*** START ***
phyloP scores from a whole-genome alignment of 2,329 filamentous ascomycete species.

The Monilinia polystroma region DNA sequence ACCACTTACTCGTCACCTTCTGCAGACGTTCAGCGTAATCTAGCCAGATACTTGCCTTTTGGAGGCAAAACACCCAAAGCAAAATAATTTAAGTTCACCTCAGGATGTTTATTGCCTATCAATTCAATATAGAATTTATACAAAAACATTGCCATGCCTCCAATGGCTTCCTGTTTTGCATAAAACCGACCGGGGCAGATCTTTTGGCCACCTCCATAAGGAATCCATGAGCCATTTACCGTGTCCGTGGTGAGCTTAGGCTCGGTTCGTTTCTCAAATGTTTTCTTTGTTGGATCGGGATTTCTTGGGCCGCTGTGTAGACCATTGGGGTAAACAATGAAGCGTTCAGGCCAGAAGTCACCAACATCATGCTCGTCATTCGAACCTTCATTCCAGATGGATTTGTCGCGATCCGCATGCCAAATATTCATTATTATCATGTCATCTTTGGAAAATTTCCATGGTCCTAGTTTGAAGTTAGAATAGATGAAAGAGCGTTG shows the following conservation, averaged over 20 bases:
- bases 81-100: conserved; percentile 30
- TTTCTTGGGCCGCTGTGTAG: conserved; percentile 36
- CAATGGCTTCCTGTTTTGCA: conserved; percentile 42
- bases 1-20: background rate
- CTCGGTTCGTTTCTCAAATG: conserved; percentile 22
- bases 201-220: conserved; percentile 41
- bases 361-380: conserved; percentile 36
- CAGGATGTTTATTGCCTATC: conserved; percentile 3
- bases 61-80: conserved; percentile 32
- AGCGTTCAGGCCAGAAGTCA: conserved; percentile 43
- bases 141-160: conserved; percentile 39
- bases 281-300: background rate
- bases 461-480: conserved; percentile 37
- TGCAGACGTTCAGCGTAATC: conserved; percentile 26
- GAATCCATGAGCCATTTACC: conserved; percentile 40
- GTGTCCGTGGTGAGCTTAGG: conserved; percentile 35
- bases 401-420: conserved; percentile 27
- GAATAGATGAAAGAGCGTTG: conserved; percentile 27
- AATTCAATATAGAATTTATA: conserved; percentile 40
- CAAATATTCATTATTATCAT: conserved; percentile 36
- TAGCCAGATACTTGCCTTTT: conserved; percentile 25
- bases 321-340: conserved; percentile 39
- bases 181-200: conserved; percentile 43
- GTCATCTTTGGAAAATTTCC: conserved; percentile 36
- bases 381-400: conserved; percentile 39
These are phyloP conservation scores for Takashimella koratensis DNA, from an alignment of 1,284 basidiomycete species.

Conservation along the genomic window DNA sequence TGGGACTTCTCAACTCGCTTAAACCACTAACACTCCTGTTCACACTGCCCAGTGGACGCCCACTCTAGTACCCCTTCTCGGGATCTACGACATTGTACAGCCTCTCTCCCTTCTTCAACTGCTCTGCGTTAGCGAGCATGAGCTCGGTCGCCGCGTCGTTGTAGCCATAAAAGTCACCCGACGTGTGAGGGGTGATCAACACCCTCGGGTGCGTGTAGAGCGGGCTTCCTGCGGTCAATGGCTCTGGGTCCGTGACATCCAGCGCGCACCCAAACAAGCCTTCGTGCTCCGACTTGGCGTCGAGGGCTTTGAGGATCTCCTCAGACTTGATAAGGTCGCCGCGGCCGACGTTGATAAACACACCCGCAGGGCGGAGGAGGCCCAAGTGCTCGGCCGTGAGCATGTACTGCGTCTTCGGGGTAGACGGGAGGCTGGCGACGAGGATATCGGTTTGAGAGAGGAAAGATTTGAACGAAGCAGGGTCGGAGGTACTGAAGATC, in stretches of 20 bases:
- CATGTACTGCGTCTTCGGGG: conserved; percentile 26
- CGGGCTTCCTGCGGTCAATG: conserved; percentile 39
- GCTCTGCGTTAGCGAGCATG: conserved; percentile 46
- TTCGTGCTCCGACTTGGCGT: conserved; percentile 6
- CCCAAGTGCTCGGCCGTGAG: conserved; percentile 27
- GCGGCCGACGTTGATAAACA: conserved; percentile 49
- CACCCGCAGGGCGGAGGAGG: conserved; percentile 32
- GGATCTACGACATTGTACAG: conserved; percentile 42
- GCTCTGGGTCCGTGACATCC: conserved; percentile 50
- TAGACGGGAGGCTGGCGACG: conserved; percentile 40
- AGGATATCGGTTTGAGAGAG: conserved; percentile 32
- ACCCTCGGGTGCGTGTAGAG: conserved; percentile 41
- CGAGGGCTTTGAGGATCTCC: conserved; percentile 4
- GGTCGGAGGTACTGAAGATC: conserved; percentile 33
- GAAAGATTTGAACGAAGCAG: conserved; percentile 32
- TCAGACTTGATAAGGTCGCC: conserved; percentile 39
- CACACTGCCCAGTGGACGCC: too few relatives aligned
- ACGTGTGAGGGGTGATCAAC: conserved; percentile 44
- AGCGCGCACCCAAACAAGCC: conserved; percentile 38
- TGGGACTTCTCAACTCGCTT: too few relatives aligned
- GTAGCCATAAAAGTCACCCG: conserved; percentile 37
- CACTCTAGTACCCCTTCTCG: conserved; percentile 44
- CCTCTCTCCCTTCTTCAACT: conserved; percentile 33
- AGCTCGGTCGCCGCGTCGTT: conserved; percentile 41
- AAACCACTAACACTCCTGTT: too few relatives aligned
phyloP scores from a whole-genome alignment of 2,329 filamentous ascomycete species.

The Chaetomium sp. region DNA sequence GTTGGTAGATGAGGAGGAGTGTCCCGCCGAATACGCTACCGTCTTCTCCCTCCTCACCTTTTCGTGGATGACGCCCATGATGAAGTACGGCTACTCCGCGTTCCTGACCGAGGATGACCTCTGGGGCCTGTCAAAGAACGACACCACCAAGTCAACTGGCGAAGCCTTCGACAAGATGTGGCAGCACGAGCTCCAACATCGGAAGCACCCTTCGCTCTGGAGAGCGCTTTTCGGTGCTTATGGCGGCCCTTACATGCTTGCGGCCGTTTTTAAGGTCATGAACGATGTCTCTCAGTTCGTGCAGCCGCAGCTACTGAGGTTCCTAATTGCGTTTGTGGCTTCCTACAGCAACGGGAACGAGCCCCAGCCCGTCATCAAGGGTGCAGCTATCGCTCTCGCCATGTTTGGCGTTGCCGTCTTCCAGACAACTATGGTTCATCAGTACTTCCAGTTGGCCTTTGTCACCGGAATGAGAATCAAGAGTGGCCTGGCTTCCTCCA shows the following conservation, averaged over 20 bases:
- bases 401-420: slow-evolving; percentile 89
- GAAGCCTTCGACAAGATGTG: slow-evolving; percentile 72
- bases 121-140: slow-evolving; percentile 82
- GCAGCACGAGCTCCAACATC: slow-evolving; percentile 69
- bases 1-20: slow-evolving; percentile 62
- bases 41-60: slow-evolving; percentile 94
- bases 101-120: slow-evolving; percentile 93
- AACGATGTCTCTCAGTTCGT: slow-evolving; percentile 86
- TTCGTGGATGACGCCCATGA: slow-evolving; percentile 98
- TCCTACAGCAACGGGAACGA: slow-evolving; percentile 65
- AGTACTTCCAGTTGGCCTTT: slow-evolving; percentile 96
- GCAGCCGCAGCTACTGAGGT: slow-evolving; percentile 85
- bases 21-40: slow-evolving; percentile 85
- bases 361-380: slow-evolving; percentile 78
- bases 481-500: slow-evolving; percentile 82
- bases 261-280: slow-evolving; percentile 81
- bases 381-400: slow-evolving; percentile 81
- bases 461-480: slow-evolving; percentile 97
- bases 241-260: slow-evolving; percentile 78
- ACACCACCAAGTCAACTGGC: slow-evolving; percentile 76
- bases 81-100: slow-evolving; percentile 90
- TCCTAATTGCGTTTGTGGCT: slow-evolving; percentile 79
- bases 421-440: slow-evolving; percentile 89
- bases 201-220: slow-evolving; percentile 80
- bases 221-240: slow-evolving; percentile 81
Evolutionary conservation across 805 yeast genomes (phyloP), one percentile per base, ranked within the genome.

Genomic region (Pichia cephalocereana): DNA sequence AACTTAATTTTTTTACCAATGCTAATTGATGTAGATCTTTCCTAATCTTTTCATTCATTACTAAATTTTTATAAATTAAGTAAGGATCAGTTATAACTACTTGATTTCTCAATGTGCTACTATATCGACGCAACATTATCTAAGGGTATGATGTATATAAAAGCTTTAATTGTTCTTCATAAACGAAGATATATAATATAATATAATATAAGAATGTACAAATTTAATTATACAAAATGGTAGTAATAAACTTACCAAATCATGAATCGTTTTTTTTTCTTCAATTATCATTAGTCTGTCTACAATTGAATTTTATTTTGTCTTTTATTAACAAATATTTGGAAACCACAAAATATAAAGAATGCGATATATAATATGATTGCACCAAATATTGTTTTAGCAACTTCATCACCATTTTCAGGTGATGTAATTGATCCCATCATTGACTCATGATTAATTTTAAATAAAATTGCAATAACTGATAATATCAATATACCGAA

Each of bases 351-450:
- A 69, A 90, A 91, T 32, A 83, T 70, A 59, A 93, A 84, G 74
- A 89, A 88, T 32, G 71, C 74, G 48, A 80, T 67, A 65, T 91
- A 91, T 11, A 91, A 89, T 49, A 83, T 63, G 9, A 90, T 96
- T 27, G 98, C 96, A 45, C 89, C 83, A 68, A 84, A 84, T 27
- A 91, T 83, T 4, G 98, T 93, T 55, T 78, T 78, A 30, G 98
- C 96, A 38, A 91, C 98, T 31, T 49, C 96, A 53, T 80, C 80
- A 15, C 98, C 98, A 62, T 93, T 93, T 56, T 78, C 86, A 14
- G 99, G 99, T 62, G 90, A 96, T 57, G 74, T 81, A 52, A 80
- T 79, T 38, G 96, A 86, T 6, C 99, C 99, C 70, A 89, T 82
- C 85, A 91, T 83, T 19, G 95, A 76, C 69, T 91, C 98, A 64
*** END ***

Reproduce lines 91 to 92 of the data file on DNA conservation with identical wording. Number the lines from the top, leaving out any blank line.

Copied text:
- A 15, C 98, C 98, A 62, T 93, T 93, T 56, T 78, C 86, A 14
- G 99, G 99, T 62, G 90, A 96, T 57, G 74, T 81, A 52, A 80